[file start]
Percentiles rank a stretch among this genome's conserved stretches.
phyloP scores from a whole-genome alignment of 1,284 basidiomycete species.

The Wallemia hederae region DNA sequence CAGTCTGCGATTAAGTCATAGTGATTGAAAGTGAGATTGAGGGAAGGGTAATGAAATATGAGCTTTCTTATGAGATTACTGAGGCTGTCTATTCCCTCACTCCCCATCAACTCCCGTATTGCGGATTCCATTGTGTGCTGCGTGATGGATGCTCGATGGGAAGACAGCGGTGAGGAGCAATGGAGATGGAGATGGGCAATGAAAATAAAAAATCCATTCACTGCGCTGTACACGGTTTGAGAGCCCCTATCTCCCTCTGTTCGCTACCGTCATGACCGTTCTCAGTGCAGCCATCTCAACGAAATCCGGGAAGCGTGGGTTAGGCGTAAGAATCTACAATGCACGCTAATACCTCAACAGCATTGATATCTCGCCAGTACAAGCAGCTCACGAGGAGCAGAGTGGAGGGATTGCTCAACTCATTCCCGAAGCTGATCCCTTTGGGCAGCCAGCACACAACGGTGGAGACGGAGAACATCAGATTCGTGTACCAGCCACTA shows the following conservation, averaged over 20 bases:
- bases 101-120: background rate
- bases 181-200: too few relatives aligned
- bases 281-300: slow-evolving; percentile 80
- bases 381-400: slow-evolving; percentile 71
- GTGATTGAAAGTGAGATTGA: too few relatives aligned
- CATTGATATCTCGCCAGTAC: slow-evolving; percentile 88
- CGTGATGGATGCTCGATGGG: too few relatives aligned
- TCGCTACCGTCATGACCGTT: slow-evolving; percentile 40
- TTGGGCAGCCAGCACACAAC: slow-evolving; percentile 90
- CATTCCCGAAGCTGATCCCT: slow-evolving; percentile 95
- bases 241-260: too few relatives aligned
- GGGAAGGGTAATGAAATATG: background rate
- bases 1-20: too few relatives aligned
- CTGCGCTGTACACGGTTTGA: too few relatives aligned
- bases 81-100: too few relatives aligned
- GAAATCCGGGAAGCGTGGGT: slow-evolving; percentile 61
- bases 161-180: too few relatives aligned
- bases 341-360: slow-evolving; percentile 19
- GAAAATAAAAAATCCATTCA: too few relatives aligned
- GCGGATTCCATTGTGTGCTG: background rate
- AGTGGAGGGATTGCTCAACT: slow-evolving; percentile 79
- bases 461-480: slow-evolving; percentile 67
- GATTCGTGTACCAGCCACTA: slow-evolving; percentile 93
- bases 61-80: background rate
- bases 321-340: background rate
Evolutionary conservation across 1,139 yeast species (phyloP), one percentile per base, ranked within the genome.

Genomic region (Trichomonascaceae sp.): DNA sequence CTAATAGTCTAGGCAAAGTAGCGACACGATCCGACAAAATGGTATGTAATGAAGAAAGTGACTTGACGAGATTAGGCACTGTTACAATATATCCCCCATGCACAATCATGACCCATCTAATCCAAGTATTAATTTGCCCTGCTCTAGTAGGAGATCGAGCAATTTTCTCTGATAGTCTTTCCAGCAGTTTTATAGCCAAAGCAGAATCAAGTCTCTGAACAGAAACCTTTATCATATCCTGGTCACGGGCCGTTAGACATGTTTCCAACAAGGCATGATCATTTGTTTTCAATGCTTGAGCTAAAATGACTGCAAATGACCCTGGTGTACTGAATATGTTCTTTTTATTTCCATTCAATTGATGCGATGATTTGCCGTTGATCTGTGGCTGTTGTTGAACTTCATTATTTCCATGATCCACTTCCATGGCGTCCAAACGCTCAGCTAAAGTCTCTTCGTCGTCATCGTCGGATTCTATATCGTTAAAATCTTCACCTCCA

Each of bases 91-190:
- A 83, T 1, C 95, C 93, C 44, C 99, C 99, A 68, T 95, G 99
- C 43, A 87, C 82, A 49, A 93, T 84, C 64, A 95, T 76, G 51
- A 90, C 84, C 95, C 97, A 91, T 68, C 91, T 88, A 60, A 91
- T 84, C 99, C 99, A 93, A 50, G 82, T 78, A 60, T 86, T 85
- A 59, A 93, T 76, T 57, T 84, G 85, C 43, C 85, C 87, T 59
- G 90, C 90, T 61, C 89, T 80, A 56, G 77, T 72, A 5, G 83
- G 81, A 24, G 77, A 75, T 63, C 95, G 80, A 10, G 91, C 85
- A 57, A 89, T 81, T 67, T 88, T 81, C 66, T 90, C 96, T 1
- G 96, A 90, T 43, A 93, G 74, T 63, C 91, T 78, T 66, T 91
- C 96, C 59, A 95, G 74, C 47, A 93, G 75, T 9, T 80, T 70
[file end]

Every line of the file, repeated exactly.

Percentiles rank a stretch among this genome's conserved stretches.
phyloP scores from a whole-genome alignment of 1,284 basidiomycete species.

The Wallemia hederae region DNA sequence CAGTCTGCGATTAAGTCATAGTGATTGAAAGTGAGATTGAGGGAAGGGTAATGAAATATGAGCTTTCTTATGAGATTACTGAGGCTGTCTATTCCCTCACTCCCCATCAACTCCCGTATTGCGGATTCCATTGTGTGCTGCGTGATGGATGCTCGATGGGAAGACAGCGGTGAGGAGCAATGGAGATGGAGATGGGCAATGAAAATAAAAAATCCATTCACTGCGCTGTACACGGTTTGAGAGCCCCTATCTCCCTCTGTTCGCTACCGTCATGACCGTTCTCAGTGCAGCCATCTCAACGAAATCCGGGAAGCGTGGGTTAGGCGTAAGAATCTACAATGCACGCTAATACCTCAACAGCATTGATATCTCGCCAGTACAAGCAGCTCACGAGGAGCAGAGTGGAGGGATTGCTCAACTCATTCCCGAAGCTGATCCCTTTGGGCAGCCAGCACACAACGGTGGAGACGGAGAACATCAGATTCGTGTACCAGCCACTA shows the following conservation, averaged over 20 bases:
- bases 101-120: background rate
- bases 181-200: too few relatives aligned
- bases 281-300: slow-evolving; percentile 80
- bases 381-400: slow-evolving; percentile 71
- GTGATTGAAAGTGAGATTGA: too few relatives aligned
- CATTGATATCTCGCCAGTAC: slow-evolving; percentile 88
- CGTGATGGATGCTCGATGGG: too few relatives aligned
- TCGCTACCGTCATGACCGTT: slow-evolving; percentile 40
- TTGGGCAGCCAGCACACAAC: slow-evolving; percentile 90
- CATTCCCGAAGCTGATCCCT: slow-evolving; percentile 95
- bases 241-260: too few relatives aligned
- GGGAAGGGTAATGAAATATG: background rate
- bases 1-20: too few relatives aligned
- CTGCGCTGTACACGGTTTGA: too few relatives aligned
- bases 81-100: too few relatives aligned
- GAAATCCGGGAAGCGTGGGT: slow-evolving; percentile 61
- bases 161-180: too few relatives aligned
- bases 341-360: slow-evolving; percentile 19
- GAAAATAAAAAATCCATTCA: too few relatives aligned
- GCGGATTCCATTGTGTGCTG: background rate
- AGTGGAGGGATTGCTCAACT: slow-evolving; percentile 79
- bases 461-480: slow-evolving; percentile 67
- GATTCGTGTACCAGCCACTA: slow-evolving; percentile 93
- bases 61-80: background rate
- bases 321-340: background rate
Evolutionary conservation across 1,139 yeast species (phyloP), one percentile per base, ranked within the genome.

Genomic region (Trichomonascaceae sp.): DNA sequence CTAATAGTCTAGGCAAAGTAGCGACACGATCCGACAAAATGGTATGTAATGAAGAAAGTGACTTGACGAGATTAGGCACTGTTACAATATATCCCCCATGCACAATCATGACCCATCTAATCCAAGTATTAATTTGCCCTGCTCTAGTAGGAGATCGAGCAATTTTCTCTGATAGTCTTTCCAGCAGTTTTATAGCCAAAGCAGAATCAAGTCTCTGAACAGAAACCTTTATCATATCCTGGTCACGGGCCGTTAGACATGTTTCCAACAAGGCATGATCATTTGTTTTCAATGCTTGAGCTAAAATGACTGCAAATGACCCTGGTGTACTGAATATGTTCTTTTTATTTCCATTCAATTGATGCGATGATTTGCCGTTGATCTGTGGCTGTTGTTGAACTTCATTATTTCCATGATCCACTTCCATGGCGTCCAAACGCTCAGCTAAAGTCTCTTCGTCGTCATCGTCGGATTCTATATCGTTAAAATCTTCACCTCCA

Each of bases 91-190:
- A 83, T 1, C 95, C 93, C 44, C 99, C 99, A 68, T 95, G 99
- C 43, A 87, C 82, A 49, A 93, T 84, C 64, A 95, T 76, G 51
- A 90, C 84, C 95, C 97, A 91, T 68, C 91, T 88, A 60, A 91
- T 84, C 99, C 99, A 93, A 50, G 82, T 78, A 60, T 86, T 85
- A 59, A 93, T 76, T 57, T 84, G 85, C 43, C 85, C 87, T 59
- G 90, C 90, T 61, C 89, T 80, A 56, G 77, T 72, A 5, G 83
- G 81, A 24, G 77, A 75, T 63, C 95, G 80, A 10, G 91, C 85
- A 57, A 89, T 81, T 67, T 88, T 81, C 66, T 90, C 96, T 1
- G 96, A 90, T 43, A 93, G 74, T 63, C 91, T 78, T 66, T 91
- C 96, C 59, A 95, G 74, C 47, A 93, G 75, T 9, T 80, T 70